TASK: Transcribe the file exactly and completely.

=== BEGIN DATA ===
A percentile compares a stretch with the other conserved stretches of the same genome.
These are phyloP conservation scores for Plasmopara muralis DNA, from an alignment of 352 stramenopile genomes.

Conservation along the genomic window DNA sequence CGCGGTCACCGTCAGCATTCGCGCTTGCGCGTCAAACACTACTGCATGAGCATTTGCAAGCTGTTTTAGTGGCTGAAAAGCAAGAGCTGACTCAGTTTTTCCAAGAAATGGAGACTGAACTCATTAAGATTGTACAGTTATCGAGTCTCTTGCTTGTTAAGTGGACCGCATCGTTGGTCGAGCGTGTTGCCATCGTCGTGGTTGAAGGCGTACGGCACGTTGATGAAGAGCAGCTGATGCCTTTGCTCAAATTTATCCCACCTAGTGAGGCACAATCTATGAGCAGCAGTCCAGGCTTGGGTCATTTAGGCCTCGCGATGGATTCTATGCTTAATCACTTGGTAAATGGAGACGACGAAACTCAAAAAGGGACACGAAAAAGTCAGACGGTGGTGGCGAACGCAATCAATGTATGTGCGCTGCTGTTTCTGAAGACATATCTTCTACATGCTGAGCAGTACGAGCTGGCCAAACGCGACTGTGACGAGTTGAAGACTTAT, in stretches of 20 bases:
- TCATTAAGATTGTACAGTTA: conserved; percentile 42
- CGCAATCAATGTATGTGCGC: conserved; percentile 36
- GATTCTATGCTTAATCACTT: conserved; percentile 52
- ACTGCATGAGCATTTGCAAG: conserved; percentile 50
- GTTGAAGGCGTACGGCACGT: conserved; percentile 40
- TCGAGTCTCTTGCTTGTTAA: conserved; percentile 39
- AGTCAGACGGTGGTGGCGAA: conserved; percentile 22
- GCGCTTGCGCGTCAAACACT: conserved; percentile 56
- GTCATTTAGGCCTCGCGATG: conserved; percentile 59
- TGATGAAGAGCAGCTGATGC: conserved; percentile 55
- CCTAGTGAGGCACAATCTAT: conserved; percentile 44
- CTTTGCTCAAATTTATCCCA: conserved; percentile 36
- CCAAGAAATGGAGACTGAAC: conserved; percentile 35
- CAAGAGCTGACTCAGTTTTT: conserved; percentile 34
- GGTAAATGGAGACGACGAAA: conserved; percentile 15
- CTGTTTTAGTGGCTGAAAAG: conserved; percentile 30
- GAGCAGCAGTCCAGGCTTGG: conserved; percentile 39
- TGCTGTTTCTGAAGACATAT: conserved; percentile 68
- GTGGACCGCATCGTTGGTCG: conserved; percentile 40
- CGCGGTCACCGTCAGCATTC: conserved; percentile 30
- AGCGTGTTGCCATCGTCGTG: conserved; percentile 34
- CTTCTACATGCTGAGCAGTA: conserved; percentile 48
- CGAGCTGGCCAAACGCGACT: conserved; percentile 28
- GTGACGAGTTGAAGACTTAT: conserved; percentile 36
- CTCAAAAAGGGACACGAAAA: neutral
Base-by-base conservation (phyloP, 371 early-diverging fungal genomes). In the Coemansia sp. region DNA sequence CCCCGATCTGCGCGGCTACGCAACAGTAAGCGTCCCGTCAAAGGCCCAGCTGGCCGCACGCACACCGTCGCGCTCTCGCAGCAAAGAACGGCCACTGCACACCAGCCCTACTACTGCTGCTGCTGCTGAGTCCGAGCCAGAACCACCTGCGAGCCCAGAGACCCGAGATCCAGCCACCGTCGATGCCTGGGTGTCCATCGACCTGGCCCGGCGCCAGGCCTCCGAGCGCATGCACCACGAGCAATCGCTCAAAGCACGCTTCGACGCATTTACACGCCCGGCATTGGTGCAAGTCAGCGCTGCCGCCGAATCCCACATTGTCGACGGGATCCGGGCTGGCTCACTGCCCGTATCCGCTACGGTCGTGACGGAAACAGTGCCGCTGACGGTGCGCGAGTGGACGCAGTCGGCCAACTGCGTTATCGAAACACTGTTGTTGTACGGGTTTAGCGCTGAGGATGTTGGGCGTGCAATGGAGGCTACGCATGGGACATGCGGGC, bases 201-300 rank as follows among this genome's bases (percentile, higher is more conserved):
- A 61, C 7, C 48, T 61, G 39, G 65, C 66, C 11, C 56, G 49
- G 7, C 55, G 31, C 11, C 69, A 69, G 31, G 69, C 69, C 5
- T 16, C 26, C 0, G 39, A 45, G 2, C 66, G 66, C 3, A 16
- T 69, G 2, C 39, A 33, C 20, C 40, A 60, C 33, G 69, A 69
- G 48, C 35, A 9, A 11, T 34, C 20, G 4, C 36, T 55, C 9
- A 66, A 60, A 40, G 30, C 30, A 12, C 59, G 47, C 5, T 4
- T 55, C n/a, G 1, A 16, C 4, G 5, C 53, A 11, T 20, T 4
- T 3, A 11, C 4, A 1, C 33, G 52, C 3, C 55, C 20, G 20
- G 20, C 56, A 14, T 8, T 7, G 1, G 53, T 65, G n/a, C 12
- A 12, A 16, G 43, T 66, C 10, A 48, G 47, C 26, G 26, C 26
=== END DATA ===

A percentile compares a stretch with the other conserved stretches of the same genome.
These are phyloP conservation scores for Plasmopara muralis DNA, from an alignment of 352 stramenopile genomes.

Conservation along the genomic window DNA sequence CGCGGTCACCGTCAGCATTCGCGCTTGCGCGTCAAACACTACTGCATGAGCATTTGCAAGCTGTTTTAGTGGCTGAAAAGCAAGAGCTGACTCAGTTTTTCCAAGAAATGGAGACTGAACTCATTAAGATTGTACAGTTATCGAGTCTCTTGCTTGTTAAGTGGACCGCATCGTTGGTCGAGCGTGTTGCCATCGTCGTGGTTGAAGGCGTACGGCACGTTGATGAAGAGCAGCTGATGCCTTTGCTCAAATTTATCCCACCTAGTGAGGCACAATCTATGAGCAGCAGTCCAGGCTTGGGTCATTTAGGCCTCGCGATGGATTCTATGCTTAATCACTTGGTAAATGGAGACGACGAAACTCAAAAAGGGACACGAAAAAGTCAGACGGTGGTGGCGAACGCAATCAATGTATGTGCGCTGCTGTTTCTGAAGACATATCTTCTACATGCTGAGCAGTACGAGCTGGCCAAACGCGACTGTGACGAGTTGAAGACTTAT, in stretches of 20 bases:
- TCATTAAGATTGTACAGTTA: conserved; percentile 42
- CGCAATCAATGTATGTGCGC: conserved; percentile 36
- GATTCTATGCTTAATCACTT: conserved; percentile 52
- ACTGCATGAGCATTTGCAAG: conserved; percentile 50
- GTTGAAGGCGTACGGCACGT: conserved; percentile 40
- TCGAGTCTCTTGCTTGTTAA: conserved; percentile 39
- AGTCAGACGGTGGTGGCGAA: conserved; percentile 22
- GCGCTTGCGCGTCAAACACT: conserved; percentile 56
- GTCATTTAGGCCTCGCGATG: conserved; percentile 59
- TGATGAAGAGCAGCTGATGC: conserved; percentile 55
- CCTAGTGAGGCACAATCTAT: conserved; percentile 44
- CTTTGCTCAAATTTATCCCA: conserved; percentile 36
- CCAAGAAATGGAGACTGAAC: conserved; percentile 35
- CAAGAGCTGACTCAGTTTTT: conserved; percentile 34
- GGTAAATGGAGACGACGAAA: conserved; percentile 15
- CTGTTTTAGTGGCTGAAAAG: conserved; percentile 30
- GAGCAGCAGTCCAGGCTTGG: conserved; percentile 39
- TGCTGTTTCTGAAGACATAT: conserved; percentile 68
- GTGGACCGCATCGTTGGTCG: conserved; percentile 40
- CGCGGTCACCGTCAGCATTC: conserved; percentile 30
- AGCGTGTTGCCATCGTCGTG: conserved; percentile 34
- CTTCTACATGCTGAGCAGTA: conserved; percentile 48
- CGAGCTGGCCAAACGCGACT: conserved; percentile 28
- GTGACGAGTTGAAGACTTAT: conserved; percentile 36
- CTCAAAAAGGGACACGAAAA: neutral
Base-by-base conservation (phyloP, 371 early-diverging fungal genomes). In the Coemansia sp. region DNA sequence CCCCGATCTGCGCGGCTACGCAACAGTAAGCGTCCCGTCAAAGGCCCAGCTGGCCGCACGCACACCGTCGCGCTCTCGCAGCAAAGAACGGCCACTGCACACCAGCCCTACTACTGCTGCTGCTGCTGAGTCCGAGCCAGAACCACCTGCGAGCCCAGAGACCCGAGATCCAGCCACCGTCGATGCCTGGGTGTCCATCGACCTGGCCCGGCGCCAGGCCTCCGAGCGCATGCACCACGAGCAATCGCTCAAAGCACGCTTCGACGCATTTACACGCCCGGCATTGGTGCAAGTCAGCGCTGCCGCCGAATCCCACATTGTCGACGGGATCCGGGCTGGCTCACTGCCCGTATCCGCTACGGTCGTGACGGAAACAGTGCCGCTGACGGTGCGCGAGTGGACGCAGTCGGCCAACTGCGTTATCGAAACACTGTTGTTGTACGGGTTTAGCGCTGAGGATGTTGGGCGTGCAATGGAGGCTACGCATGGGACATGCGGGC, bases 201-300 rank as follows among this genome's bases (percentile, higher is more conserved):
- A 61, C 7, C 48, T 61, G 39, G 65, C 66, C 11, C 56, G 49
- G 7, C 55, G 31, C 11, C 69, A 69, G 31, G 69, C 69, C 5
- T 16, C 26, C 0, G 39, A 45, G 2, C 66, G 66, C 3, A 16
- T 69, G 2, C 39, A 33, C 20, C 40, A 60, C 33, G 69, A 69
- G 48, C 35, A 9, A 11, T 34, C 20, G 4, C 36, T 55, C 9
- A 66, A 60, A 40, G 30, C 30, A 12, C 59, G 47, C 5, T 4
- T 55, C n/a, G 1, A 16, C 4, G 5, C 53, A 11, T 20, T 4
- T 3, A 11, C 4, A 1, C 33, G 52, C 3, C 55, C 20, G 20
- G 20, C 56, A 14, T 8, T 7, G 1, G 53, T 65, G n/a, C 12
- A 12, A 16, G 43, T 66, C 10, A 48, G 47, C 26, G 26, C 26